More about Eyjafjallajökull, the Icelandic Volcano that Stranded Europe

On: Wednesday, May 12, 2010



Eyjafjallajökull (pronounced AY-uh-fyat-luh-YOE-kuutl-uh)—Icelandic for "island-mountain glacier"[1]—is one of the smaller ice caps of Iceland, situated to the north of Skógar and to the west of Mýrdalsjökull. The ice cap covers the caldera of the volcano with a summit elevation of 1,666 metres (5,466 ft). The volcano has erupted relatively frequently since the last glacial period, most recently from 1821 to 1823 and again in 2010.[2][3][4]

The ice cap covers an area of about 100 square kilometres (39 sq mi), feeding many outlet glaciers. The south end of the mountain was once part of the island's Atlantic coastline, but over thousands of years the sea retreated some 5 kilometres (3.1 mi), with the former coastline now consisting of sheer cliffs with many waterfalls, of which the best known is Skógafoss. In strong winds, the water of the smaller falls can even be blown up the mountain.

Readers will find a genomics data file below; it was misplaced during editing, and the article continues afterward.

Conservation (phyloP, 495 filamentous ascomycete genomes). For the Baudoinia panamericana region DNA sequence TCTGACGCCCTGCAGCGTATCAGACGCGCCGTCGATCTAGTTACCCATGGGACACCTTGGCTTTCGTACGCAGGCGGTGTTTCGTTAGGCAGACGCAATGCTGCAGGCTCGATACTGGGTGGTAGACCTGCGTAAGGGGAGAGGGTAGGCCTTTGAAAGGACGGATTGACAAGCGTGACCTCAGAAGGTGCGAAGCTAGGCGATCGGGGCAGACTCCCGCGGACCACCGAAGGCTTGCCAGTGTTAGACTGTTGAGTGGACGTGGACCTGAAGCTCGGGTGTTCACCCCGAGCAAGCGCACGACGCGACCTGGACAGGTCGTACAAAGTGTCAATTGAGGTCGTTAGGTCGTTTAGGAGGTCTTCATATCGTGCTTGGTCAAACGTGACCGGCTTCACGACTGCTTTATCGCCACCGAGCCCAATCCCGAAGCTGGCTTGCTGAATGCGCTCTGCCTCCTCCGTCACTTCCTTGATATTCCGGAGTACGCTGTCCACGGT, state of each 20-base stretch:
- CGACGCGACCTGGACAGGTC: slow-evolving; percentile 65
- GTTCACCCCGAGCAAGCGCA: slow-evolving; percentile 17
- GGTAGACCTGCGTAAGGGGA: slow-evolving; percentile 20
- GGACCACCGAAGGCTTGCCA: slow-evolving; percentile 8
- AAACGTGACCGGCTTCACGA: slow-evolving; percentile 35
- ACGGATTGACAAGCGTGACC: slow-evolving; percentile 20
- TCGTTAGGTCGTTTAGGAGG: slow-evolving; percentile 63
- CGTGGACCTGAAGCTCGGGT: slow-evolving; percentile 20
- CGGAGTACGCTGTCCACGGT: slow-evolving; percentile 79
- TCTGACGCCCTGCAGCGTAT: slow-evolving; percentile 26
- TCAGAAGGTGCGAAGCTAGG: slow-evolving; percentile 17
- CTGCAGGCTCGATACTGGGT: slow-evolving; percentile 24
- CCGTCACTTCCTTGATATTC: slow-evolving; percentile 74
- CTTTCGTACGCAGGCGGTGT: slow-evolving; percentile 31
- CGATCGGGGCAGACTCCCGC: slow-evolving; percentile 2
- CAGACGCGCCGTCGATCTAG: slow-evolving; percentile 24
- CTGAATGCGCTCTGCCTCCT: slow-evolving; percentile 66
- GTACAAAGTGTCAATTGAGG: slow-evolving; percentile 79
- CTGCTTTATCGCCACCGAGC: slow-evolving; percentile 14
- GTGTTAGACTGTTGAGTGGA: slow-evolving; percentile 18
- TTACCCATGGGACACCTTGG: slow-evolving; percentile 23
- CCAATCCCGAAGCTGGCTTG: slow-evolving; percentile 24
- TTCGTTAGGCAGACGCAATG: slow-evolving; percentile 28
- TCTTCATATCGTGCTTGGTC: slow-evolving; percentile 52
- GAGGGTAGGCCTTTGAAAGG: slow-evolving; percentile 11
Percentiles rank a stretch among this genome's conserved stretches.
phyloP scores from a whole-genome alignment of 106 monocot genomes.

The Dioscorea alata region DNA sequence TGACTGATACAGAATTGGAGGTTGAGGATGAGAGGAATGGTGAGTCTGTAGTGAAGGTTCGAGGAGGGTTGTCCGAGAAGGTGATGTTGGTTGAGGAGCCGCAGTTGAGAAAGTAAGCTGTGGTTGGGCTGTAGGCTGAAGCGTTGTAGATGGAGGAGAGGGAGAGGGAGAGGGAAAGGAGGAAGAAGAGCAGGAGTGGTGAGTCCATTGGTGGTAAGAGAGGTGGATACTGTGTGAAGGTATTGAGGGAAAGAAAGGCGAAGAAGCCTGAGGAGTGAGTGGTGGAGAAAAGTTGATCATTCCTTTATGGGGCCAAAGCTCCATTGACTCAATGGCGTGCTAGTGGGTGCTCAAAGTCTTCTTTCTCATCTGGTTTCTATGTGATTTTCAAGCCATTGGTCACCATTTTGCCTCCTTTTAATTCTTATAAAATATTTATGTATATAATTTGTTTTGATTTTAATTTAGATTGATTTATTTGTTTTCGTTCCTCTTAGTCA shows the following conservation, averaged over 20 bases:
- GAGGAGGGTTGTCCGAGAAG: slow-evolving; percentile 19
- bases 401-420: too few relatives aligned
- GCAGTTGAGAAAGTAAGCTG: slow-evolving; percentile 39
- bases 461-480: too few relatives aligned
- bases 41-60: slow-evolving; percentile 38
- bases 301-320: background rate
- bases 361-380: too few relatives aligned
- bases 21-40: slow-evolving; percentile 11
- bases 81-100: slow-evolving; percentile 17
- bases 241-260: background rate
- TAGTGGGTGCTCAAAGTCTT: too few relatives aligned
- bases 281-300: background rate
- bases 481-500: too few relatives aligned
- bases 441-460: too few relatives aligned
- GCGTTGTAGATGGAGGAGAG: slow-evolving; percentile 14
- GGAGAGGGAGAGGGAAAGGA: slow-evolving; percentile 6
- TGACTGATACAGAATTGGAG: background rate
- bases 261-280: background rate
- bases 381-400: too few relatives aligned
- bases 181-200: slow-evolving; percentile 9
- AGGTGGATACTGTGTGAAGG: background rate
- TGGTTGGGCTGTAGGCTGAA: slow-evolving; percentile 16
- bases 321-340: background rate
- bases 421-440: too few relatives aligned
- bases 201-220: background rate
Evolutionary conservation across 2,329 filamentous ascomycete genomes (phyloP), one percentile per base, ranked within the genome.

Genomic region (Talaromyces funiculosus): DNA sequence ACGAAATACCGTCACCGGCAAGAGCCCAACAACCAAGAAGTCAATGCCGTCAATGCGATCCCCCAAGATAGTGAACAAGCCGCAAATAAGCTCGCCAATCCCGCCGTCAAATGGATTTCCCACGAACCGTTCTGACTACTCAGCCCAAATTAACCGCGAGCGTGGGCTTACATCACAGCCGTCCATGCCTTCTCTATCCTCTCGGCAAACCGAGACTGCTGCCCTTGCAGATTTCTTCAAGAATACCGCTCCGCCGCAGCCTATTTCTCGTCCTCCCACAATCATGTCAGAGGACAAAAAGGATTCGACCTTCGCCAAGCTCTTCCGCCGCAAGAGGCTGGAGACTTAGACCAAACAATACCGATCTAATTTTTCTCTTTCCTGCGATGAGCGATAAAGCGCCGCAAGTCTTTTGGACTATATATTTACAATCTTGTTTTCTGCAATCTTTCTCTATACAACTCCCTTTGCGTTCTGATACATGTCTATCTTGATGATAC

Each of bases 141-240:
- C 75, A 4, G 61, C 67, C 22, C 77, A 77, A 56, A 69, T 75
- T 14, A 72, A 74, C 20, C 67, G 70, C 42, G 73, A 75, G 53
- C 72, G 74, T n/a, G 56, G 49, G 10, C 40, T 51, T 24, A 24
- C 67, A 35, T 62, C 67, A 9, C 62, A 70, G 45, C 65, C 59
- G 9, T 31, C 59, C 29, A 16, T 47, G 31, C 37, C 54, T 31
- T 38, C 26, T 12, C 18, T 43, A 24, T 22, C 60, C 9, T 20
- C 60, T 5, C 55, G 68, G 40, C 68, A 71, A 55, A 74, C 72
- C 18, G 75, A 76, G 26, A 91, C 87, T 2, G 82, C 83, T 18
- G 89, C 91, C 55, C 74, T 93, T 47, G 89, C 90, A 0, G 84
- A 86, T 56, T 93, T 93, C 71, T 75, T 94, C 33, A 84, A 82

The volcano, which has a crater 3–4 kilometres (1.9–2.5 mi) in diameter, erupted in 920, 1612 and again from 1821 to 1823 when it caused a glacial lake outburst flood or jökulhlaup.[5] It has erupted twice in 2010—on 20 March and in April/May. The March event forced a brief evacuation of around 500 local people,[6][7] but the 14 April eruption was ten to twenty times more powerful and caused substantial disruption to air traffic across Europe, and is ongoing.

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